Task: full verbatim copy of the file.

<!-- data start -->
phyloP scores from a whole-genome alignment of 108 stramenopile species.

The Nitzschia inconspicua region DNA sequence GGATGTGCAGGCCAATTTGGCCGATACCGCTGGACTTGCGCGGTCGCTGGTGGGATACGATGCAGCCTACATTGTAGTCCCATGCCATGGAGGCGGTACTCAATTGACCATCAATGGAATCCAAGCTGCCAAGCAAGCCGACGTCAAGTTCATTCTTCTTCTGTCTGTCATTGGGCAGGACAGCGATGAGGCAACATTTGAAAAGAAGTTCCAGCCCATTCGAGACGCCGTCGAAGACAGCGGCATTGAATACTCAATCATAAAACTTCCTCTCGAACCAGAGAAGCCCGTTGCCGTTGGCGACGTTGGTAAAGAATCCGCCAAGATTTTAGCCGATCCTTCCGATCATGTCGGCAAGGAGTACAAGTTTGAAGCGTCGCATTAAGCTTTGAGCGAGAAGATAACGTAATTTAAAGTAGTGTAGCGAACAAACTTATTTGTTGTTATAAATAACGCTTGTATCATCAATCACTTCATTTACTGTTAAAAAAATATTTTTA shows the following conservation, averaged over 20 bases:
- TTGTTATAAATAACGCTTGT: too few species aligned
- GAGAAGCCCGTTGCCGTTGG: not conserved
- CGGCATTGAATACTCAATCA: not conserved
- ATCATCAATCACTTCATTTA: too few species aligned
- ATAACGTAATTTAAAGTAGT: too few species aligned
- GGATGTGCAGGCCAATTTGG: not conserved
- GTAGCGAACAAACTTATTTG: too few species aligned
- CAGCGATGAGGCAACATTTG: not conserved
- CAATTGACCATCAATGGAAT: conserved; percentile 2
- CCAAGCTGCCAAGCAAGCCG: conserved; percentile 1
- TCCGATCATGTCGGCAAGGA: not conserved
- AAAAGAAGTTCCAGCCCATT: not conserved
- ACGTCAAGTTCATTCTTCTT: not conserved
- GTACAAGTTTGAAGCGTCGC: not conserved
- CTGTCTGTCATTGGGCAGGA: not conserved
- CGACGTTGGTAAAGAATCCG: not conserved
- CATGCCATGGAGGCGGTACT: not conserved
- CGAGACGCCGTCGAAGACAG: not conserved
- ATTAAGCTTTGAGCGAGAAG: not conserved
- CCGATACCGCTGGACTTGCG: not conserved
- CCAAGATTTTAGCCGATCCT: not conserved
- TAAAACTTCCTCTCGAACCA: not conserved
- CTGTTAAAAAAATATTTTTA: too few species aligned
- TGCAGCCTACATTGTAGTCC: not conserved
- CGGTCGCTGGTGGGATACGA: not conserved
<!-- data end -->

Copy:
phyloP scores from a whole-genome alignment of 108 stramenopile species.

The Nitzschia inconspicua region DNA sequence GGATGTGCAGGCCAATTTGGCCGATACCGCTGGACTTGCGCGGTCGCTGGTGGGATACGATGCAGCCTACATTGTAGTCCCATGCCATGGAGGCGGTACTCAATTGACCATCAATGGAATCCAAGCTGCCAAGCAAGCCGACGTCAAGTTCATTCTTCTTCTGTCTGTCATTGGGCAGGACAGCGATGAGGCAACATTTGAAAAGAAGTTCCAGCCCATTCGAGACGCCGTCGAAGACAGCGGCATTGAATACTCAATCATAAAACTTCCTCTCGAACCAGAGAAGCCCGTTGCCGTTGGCGACGTTGGTAAAGAATCCGCCAAGATTTTAGCCGATCCTTCCGATCATGTCGGCAAGGAGTACAAGTTTGAAGCGTCGCATTAAGCTTTGAGCGAGAAGATAACGTAATTTAAAGTAGTGTAGCGAACAAACTTATTTGTTGTTATAAATAACGCTTGTATCATCAATCACTTCATTTACTGTTAAAAAAATATTTTTA shows the following conservation, averaged over 20 bases:
- TTGTTATAAATAACGCTTGT: too few species aligned
- GAGAAGCCCGTTGCCGTTGG: not conserved
- CGGCATTGAATACTCAATCA: not conserved
- ATCATCAATCACTTCATTTA: too few species aligned
- ATAACGTAATTTAAAGTAGT: too few species aligned
- GGATGTGCAGGCCAATTTGG: not conserved
- GTAGCGAACAAACTTATTTG: too few species aligned
- CAGCGATGAGGCAACATTTG: not conserved
- CAATTGACCATCAATGGAAT: conserved; percentile 2
- CCAAGCTGCCAAGCAAGCCG: conserved; percentile 1
- TCCGATCATGTCGGCAAGGA: not conserved
- AAAAGAAGTTCCAGCCCATT: not conserved
- ACGTCAAGTTCATTCTTCTT: not conserved
- GTACAAGTTTGAAGCGTCGC: not conserved
- CTGTCTGTCATTGGGCAGGA: not conserved
- CGACGTTGGTAAAGAATCCG: not conserved
- CATGCCATGGAGGCGGTACT: not conserved
- CGAGACGCCGTCGAAGACAG: not conserved
- ATTAAGCTTTGAGCGAGAAG: not conserved
- CCGATACCGCTGGACTTGCG: not conserved
- CCAAGATTTTAGCCGATCCT: not conserved
- TAAAACTTCCTCTCGAACCA: not conserved
- CTGTTAAAAAAATATTTTTA: too few species aligned
- TGCAGCCTACATTGTAGTCC: not conserved
- CGGTCGCTGGTGGGATACGA: not conserved